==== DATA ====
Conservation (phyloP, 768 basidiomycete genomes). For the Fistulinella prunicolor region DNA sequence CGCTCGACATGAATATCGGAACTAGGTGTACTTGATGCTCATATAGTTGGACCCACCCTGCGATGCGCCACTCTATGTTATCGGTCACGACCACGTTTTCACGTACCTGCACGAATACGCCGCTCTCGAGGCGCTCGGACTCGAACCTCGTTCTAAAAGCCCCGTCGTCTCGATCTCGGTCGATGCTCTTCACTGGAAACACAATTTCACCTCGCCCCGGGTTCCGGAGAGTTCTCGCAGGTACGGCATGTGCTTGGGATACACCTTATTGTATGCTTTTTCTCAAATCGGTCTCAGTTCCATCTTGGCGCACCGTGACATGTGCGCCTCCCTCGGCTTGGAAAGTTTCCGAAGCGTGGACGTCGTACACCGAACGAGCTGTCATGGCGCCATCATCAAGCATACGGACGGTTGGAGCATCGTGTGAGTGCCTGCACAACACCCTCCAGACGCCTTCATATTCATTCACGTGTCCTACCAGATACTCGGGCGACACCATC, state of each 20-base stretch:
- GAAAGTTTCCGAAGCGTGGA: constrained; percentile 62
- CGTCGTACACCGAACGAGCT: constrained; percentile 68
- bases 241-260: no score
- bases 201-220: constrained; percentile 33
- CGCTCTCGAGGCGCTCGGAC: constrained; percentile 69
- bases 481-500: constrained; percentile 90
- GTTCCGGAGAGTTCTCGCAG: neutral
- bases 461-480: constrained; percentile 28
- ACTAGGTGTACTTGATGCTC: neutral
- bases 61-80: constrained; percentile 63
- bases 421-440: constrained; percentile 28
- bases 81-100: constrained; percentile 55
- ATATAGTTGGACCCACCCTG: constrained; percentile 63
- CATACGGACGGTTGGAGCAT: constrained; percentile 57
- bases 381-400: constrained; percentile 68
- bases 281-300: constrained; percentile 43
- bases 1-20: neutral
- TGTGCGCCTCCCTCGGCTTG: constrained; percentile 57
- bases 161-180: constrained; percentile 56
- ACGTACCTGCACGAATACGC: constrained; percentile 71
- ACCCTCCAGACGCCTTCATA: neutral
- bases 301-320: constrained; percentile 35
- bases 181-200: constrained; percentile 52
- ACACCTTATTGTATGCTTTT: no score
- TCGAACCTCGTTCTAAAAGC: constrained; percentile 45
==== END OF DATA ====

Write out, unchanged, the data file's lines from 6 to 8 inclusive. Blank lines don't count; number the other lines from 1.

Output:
- CGCTCTCGAGGCGCTCGGAC: constrained; percentile 69
- bases 481-500: constrained; percentile 90
- GTTCCGGAGAGTTCTCGCAG: neutral